Our previous studies identified the activator protein–1 (AP-1) superfamily transcription factor BATF (basic leucine zipper transcription factor, activating transcription factor–like) as an essential transcription factor involved in helminth clearance (28). BATF is required for the generation of follicular T helper (TFH) cells and T helper 2 (TH2) cells, as well as their production of type 2 cytokines (2831). As a result, the absence of BATF prevents both humoral and cell-mediated aspects of type 2 immunity. Despite its well-characterized role in adaptive immunity and type 2 cytokine production, a role for BATF in ILCs has not been described (32). This study reveals that BATF is required by pulmonary iILC2 cells in response to helminth infection and acts in a cell-intrinsic manner. Furthermore, we show that this BATF-dependent migratory iILC2 population is distinct from tissue-resident nILC2s via its low expression of the ILC2 marker arginase 1 (Arg1). Unexpectedly, it is the migratory iILC2 subset and not the tissue-resident subset that acts as the early source of IL-4 and IL-13 in the lung and intestine during infection. In addition, intestinal IL-25–responsive ILC2s serve as key early mediators of goblet and tuft cell hyperplasia, as helminths establish residence in the intestine. We propose that BATF-dependent migratory iILC2s act as early responders to damaged mucosal epithelium and orchestrate the initial steps in the reestablishment of barrier integrity at these sites.


RNA-sequencing and pathway analysis reveals BATF as a key transcription factor of pulmonary ILC2s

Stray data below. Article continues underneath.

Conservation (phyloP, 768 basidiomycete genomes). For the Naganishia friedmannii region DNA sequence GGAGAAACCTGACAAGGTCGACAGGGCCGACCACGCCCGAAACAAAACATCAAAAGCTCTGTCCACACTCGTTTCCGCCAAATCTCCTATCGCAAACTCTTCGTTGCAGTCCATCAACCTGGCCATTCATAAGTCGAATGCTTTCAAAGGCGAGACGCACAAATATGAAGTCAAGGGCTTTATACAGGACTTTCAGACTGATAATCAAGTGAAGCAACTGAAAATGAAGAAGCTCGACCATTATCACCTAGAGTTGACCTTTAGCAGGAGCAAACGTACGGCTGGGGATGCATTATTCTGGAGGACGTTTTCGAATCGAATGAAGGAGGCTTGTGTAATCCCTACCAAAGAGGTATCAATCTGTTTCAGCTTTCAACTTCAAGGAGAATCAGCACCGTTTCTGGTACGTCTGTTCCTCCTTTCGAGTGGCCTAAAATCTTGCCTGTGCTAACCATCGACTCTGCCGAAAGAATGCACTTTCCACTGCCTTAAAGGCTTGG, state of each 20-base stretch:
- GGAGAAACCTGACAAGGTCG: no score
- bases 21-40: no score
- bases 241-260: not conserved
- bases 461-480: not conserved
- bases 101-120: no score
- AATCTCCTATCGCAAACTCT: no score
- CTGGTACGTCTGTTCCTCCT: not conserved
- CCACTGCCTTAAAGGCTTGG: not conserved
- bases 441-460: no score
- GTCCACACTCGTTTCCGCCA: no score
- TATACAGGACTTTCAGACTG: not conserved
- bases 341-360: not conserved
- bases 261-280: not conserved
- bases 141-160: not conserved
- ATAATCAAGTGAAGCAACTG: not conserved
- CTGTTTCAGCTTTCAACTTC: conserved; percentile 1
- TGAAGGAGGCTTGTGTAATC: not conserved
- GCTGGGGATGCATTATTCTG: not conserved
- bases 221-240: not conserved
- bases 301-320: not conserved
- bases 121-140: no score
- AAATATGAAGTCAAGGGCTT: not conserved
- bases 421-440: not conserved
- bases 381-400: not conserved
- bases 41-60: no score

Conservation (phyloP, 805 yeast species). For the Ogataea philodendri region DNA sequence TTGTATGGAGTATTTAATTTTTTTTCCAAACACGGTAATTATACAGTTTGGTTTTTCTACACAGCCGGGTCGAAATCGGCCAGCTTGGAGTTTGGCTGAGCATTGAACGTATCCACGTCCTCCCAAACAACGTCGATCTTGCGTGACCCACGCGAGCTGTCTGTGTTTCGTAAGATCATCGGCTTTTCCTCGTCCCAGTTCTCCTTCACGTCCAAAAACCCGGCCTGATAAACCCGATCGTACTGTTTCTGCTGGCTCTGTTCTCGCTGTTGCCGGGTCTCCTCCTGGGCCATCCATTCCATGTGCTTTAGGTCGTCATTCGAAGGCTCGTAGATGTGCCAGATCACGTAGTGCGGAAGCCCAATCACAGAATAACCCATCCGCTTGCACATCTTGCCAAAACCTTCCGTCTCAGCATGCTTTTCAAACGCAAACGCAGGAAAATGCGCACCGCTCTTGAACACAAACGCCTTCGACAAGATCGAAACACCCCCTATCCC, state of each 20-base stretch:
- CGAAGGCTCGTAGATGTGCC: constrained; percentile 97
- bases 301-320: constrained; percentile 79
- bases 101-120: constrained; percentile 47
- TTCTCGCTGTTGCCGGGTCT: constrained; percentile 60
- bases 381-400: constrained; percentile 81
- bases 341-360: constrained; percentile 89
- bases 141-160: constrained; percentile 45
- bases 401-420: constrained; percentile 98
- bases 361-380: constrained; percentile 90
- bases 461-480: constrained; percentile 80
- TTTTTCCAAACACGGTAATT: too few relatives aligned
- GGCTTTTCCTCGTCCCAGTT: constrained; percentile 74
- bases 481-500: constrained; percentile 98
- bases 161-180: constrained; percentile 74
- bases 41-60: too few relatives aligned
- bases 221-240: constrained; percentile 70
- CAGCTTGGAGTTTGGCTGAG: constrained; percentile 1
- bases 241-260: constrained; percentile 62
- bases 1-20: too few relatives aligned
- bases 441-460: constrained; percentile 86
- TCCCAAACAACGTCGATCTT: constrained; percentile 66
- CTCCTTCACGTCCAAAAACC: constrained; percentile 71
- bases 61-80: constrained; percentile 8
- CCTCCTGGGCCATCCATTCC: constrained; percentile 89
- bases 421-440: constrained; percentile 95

Because ILC2s are critical for helminth clearance, we sought to investigate transcriptional differences between KLRG1-positive ILC2s (which include all ILC2 subsets) and KLRG1-negative populations (non-ILC2s; enriched for ILC1 and ILC3 cells) in the lung after IL-33–induced ILC2 expansion. ILC2s were sorted as live, singlet, SSClowFSClowLinCD4CD90+KLRG1+ cells and compared with the KLRG1neg population (fig. S1, A to C). Consistent with previous RNA sequencing (RNA-seq) of ILC2s after IL-33 administration, KLRG1pos and KLRG1neg populations displayed distinct transcriptional profiles, as evidenced by principal components analysis (PCA) (fig. S1D) and pairwise hierarchical clustering (fig. S1E) (33, 34). Furthermore, the KLRG1pos cells displayed an enrichment in genes associated with phenotypic markers of ILC2 cells such as Il1rl1 (ST2, IL-33 receptor), Il17rb (IL-25 receptor), and Klrg1 (Fig. 1A), as well as increased expression of genes related to ILC2 function such as Arg1, Il4, Il13, and Il5 (Fig. 1B) (33, 3537). Predicting associated transcription factors from annotated affinities (PASTAA) analysis identified the AP-1 transcription factor Atf-1/Batf as among the factors predicted to be regulating significantly enriched genes within KLRG1pos compared with KLRG1neg populations (Fig. 1C). PASTAA is a bioinformatic tool used to predict transcription factors that likely regulate gene sets based on how strongly the transcription factor associates with eukaryotic promoters (38). Gene set enrichment analysis was used to calculate normalized enrichment scores for the transcription factors identified by PASTAA in KLRG1pos ILC2s (Fig. 1D).